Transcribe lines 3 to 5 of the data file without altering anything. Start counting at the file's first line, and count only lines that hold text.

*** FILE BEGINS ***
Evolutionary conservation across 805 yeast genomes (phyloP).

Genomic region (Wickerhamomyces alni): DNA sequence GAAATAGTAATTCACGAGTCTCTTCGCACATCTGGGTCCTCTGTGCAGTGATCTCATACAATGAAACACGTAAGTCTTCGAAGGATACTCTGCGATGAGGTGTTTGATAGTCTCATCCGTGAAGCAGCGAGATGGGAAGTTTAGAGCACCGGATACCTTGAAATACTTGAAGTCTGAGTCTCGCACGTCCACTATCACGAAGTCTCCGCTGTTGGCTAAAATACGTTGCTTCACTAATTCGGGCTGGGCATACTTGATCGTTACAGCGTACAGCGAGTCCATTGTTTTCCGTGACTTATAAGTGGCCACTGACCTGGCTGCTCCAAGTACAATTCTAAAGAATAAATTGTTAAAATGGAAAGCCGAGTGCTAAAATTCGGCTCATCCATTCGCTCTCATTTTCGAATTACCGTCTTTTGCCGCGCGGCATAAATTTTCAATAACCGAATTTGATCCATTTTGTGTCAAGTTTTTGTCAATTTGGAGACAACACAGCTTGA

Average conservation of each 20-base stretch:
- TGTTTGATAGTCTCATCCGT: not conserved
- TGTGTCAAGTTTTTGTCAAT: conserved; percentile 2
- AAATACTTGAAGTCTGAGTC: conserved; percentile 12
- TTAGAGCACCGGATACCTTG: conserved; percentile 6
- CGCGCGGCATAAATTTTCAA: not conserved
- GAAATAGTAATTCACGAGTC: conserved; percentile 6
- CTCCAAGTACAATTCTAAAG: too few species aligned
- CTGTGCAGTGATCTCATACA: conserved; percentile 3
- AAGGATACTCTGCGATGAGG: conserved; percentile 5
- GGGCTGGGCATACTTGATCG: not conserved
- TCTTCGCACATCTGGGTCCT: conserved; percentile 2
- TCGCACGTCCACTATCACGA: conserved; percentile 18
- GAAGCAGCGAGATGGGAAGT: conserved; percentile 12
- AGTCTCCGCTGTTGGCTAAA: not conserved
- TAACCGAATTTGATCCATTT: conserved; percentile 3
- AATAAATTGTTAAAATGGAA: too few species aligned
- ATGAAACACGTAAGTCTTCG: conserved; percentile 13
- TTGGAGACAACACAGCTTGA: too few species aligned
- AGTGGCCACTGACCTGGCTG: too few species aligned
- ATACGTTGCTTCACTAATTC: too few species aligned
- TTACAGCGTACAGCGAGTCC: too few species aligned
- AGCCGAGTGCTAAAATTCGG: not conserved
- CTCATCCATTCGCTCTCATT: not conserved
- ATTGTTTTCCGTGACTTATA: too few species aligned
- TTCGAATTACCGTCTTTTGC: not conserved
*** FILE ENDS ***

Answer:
Average conservation of each 20-base stretch:
- TGTTTGATAGTCTCATCCGT: not conserved
- TGTGTCAAGTTTTTGTCAAT: conserved; percentile 2